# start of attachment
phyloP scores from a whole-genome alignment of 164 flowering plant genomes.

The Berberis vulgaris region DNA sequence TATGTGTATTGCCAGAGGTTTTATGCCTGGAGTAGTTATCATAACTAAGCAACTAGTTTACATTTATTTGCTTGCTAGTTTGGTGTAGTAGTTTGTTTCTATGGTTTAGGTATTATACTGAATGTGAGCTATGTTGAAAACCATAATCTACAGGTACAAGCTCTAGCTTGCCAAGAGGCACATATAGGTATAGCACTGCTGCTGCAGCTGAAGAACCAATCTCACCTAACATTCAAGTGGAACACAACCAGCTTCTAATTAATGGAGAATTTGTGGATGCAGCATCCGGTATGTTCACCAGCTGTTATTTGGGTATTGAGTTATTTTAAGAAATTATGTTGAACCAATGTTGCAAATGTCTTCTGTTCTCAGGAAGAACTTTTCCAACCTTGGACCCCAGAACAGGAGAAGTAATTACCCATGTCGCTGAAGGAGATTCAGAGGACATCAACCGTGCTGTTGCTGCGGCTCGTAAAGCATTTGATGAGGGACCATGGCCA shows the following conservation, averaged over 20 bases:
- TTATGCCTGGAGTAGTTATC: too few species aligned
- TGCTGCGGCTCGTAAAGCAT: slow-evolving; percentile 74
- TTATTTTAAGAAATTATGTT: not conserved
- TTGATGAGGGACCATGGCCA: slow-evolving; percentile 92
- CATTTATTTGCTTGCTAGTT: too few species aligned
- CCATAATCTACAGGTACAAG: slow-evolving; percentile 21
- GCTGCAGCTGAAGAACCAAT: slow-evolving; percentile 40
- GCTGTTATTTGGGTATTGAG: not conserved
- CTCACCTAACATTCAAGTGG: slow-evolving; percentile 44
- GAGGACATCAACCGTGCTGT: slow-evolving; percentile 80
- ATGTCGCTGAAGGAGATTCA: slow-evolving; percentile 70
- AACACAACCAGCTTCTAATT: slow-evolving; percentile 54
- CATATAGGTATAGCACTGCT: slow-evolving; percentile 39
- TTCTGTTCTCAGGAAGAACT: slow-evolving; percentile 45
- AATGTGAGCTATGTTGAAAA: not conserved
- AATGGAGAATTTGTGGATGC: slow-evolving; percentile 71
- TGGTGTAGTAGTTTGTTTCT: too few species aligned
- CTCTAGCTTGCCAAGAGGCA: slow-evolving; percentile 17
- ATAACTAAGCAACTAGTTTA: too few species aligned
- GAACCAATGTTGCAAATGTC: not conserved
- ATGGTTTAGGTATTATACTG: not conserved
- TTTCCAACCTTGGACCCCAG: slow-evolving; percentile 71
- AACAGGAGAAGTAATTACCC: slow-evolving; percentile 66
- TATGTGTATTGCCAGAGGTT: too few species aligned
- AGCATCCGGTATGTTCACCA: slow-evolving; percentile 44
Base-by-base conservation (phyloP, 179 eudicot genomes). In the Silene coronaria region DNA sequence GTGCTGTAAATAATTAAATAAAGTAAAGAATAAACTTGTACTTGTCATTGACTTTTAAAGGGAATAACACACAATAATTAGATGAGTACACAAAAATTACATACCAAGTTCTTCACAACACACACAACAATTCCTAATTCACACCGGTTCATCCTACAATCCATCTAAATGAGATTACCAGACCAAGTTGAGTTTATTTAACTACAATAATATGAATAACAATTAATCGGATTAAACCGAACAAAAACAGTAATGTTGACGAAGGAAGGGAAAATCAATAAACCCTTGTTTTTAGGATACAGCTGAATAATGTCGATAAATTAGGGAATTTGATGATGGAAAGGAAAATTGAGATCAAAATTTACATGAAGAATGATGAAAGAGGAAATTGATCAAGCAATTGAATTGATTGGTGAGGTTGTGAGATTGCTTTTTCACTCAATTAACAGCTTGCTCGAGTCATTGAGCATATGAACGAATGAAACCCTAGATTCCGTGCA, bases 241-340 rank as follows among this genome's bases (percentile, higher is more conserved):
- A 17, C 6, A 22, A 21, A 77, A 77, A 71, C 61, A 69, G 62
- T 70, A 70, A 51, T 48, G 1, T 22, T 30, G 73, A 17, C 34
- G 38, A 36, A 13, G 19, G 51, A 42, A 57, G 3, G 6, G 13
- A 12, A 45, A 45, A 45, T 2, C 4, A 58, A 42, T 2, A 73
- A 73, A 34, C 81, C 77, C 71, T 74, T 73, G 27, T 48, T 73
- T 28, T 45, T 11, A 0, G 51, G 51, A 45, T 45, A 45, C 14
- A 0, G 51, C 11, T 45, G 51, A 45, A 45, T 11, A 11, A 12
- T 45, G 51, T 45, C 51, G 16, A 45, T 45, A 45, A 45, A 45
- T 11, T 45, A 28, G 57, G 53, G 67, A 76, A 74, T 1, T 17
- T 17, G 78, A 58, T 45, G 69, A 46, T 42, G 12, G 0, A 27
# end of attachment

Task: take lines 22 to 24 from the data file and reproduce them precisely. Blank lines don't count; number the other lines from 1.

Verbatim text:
- GAACCAATGTTGCAAATGTC: not conserved
- ATGGTTTAGGTATTATACTG: not conserved
- TTTCCAACCTTGGACCCCAG: slow-evolving; percentile 71